Nashik: The world’s second-largest drug maker by sales, Glaxo SmithKline Plc., is actively looking at acquisition opportunities in India as part of its growth strategy, its chief executive Andrew Witty said in an interview.
Witty was in India on Monday—his first visit to the country after taking over as CEO in October—to dedicate a unit in Nashik, Maharashtra that makes anti-filaria drug albendazole to the World Health Organisation’s global programme to eradicate the disease. Edited excerpts:
Growth strategy: Witty says the firm will always have its key focus on the branded business and will also look at external research collaboration.Abhijit Bhatlekar/Mint
As part of an overall change in your global strategy, are you emphasizing a major shift in the business model in India?
India continues to be a critical market for GSK. Our Indian model was always a combination of branded generics and innovative brands and it will continue to be so...We tried different approaches and the success has been phenomenal. We have introduced several new vaccines, a few even produced here, and there will be more from our development pipeline.
GSK India is sitting on a cash reserve of more than Rs1,500 crore. What are the strategies to leverage this money to enhance shareholder value?
We continue to look at opportunities to use cash on our books. As part of our strategy, we are actively looking at growing organically and inorganically. These opportunities will be evaluated based on a variety of factors, including the strategic nature of the fit.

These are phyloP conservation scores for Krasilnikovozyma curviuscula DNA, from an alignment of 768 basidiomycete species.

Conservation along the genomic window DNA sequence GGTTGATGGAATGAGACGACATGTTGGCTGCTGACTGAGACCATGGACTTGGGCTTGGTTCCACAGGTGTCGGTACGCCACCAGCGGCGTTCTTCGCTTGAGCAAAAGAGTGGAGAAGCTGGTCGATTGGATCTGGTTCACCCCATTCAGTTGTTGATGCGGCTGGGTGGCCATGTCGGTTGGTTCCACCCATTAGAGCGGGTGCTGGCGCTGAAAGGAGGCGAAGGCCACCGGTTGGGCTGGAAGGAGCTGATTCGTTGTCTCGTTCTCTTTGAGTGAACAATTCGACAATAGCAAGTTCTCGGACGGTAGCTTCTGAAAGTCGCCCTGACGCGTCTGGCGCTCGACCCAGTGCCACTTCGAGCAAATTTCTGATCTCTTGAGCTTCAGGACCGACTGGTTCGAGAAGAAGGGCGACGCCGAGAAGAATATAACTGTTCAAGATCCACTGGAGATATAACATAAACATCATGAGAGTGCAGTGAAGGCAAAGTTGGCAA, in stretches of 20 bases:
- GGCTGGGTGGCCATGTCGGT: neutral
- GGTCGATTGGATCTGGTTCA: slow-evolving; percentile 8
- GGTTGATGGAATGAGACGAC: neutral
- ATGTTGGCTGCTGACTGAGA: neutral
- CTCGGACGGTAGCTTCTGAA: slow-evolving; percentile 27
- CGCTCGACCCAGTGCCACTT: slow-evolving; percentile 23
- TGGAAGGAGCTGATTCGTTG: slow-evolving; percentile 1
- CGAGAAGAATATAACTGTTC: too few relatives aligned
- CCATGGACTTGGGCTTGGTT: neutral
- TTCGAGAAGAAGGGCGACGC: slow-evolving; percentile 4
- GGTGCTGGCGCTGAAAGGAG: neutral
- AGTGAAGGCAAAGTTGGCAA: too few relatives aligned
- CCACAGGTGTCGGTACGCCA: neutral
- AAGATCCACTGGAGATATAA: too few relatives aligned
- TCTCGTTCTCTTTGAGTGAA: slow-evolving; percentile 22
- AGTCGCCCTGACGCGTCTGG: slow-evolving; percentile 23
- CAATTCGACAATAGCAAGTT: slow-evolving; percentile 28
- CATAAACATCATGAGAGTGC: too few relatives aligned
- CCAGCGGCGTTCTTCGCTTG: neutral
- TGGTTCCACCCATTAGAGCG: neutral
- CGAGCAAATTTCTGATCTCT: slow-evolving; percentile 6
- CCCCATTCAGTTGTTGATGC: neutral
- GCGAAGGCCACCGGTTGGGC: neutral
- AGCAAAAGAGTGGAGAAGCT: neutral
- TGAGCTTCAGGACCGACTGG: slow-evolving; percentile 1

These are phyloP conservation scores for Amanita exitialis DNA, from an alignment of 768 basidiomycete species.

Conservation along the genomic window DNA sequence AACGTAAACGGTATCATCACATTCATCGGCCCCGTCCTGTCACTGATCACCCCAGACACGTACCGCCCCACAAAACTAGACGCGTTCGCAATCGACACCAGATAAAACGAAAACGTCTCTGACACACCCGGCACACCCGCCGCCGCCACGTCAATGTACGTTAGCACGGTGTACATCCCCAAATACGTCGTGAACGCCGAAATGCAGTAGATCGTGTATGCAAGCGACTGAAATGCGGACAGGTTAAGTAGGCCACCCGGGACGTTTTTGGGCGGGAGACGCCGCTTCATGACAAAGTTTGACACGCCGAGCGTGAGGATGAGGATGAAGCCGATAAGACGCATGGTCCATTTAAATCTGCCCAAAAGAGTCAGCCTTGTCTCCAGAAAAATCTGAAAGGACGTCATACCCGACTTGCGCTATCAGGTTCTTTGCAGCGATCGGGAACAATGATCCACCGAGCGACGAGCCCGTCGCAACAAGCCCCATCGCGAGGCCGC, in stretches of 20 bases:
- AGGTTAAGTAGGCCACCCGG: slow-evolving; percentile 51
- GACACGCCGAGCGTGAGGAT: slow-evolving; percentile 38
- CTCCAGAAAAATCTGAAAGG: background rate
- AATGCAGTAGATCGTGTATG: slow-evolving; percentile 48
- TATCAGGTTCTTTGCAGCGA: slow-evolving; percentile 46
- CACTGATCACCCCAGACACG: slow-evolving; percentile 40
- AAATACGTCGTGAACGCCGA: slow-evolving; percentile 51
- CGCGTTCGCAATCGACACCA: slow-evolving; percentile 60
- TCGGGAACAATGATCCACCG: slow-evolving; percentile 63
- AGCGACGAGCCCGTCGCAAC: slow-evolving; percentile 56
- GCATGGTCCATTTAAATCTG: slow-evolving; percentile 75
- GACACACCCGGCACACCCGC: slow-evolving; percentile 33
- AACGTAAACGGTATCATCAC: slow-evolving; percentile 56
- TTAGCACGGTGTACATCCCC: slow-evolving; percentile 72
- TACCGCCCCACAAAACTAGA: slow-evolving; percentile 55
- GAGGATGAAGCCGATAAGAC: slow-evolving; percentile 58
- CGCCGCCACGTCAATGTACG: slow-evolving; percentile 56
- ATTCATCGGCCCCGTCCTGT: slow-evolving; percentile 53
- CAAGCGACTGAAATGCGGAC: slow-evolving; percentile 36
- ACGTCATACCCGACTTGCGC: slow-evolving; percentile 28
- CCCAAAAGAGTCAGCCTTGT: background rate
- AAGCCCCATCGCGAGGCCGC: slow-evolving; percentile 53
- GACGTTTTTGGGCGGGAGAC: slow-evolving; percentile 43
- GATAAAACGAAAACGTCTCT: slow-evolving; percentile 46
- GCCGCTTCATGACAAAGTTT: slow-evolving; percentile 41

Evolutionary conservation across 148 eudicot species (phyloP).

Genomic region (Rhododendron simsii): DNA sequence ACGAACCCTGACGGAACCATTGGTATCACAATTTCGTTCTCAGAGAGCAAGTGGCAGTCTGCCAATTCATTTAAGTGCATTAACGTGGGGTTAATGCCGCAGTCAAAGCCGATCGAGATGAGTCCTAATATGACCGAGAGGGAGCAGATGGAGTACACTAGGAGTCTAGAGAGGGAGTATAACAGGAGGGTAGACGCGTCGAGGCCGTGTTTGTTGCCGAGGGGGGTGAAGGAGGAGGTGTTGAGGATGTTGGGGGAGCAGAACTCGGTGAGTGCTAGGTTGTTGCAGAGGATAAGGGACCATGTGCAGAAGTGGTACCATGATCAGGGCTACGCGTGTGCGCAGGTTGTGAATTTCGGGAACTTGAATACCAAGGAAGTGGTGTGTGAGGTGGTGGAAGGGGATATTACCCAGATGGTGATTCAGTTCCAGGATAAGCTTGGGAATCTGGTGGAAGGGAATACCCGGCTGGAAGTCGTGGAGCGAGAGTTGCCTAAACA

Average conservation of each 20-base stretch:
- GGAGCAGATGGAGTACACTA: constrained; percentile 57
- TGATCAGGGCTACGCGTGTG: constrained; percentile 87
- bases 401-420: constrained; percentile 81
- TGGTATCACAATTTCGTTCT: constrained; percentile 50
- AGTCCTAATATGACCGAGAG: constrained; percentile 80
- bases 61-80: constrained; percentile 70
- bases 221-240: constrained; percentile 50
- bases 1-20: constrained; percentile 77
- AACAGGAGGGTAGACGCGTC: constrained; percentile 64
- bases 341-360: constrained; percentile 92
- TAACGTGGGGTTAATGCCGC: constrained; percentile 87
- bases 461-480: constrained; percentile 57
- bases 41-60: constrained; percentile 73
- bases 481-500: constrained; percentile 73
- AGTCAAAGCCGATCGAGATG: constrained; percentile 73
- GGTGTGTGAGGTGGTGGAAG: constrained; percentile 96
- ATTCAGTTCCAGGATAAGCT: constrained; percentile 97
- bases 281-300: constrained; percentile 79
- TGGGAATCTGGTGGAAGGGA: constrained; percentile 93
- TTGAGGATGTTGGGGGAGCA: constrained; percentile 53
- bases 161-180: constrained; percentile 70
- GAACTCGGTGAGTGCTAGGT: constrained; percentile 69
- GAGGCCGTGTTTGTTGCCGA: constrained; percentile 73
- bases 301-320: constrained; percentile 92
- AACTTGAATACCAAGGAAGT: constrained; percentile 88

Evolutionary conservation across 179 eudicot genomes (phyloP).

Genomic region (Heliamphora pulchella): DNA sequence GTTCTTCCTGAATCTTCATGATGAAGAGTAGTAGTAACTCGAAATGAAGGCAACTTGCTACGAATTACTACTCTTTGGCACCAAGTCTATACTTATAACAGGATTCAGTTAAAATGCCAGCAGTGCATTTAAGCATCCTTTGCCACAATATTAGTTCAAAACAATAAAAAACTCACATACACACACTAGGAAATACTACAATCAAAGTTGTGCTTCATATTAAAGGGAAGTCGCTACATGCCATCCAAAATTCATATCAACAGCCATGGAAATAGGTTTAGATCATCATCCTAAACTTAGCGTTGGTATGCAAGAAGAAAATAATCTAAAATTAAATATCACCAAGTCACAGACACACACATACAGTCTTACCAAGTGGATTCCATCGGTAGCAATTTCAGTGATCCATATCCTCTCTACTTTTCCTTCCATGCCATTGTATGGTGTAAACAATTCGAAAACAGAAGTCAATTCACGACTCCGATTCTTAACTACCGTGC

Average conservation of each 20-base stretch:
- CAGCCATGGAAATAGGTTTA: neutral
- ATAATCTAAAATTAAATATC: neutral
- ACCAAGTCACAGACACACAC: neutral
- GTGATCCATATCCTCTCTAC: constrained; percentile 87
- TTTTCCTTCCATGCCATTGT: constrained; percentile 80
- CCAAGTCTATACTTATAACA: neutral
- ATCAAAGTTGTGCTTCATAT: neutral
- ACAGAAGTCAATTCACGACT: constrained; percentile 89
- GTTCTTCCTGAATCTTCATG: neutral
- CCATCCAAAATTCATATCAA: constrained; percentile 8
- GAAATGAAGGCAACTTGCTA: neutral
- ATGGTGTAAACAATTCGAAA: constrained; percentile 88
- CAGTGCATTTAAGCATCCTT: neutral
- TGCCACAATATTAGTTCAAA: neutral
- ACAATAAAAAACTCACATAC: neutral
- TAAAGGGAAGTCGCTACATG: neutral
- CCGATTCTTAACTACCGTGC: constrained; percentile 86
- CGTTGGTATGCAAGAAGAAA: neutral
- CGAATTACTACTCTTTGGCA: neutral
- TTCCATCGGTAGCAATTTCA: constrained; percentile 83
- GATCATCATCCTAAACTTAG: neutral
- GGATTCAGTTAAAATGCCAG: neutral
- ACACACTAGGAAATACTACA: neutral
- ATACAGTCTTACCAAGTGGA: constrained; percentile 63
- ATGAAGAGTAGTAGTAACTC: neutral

There were reports that GSK was in talks with some Indian drug makers to acquire them.
I will be dishonest if I say that the company is not looking for acquiring assets in India. But we are not interested in pure generics play and such models followed by Ranbaxy (Laboratories Ltd) and Dr Reddy(’s Laboratories Ltd). We may look at opportunities including brands in pharmaceuticals and consumer healthcare that would offer real value-for-money.
Many top drug makers have few products in the pipeline and there aren’t many high-value molecules coming out of their drug discovery activities. Will GSK face similar difficulties by focusing mainly on its branded business?
We are confident that our current research spend of $3.95 billion (Rs18,000 crore) a year is capable to support our branded business portfolio. The company has at least a dozen late-stage molecules coming up for the market. GSK will always have its key focus on (the) branded business. We will also look at external research collaboration.
Many of your rivals have initiated separate generic business model in India.
Almost all pharmaceutical companies have adopted a slightly varying model to approach (the) branded generic business. GSK’s strategy is about access and making high-quality medicines available to the maximum number of patients. And this strategy is here to stay.
How do you perceive the regulatory and intellectual property regime in India?
We are very positive about the transformation that India is now pursuing on the intellectual property as well as drug regulatory regime. One should have patience to wait for the real convergence of any new legislative regime and should not expect any overnight changes.
With the WHO programme, GSK offers albendazole free in countries where filaria is prevalent. Will you also reduce prices of more high-cost drugs for widely prevalent diseases across markets?
We support (the) filaria eradication project and have programmes for many other tropical diseases under our CSR (corporate social responsibility). In India itself, we have 8-9 such projects going on. But reduced or differential pricing may not be always a solution, though we have adopted such plans in many countries according to their economic conditions, in addition to joining the free patent pool, which is open for generic manufacturing.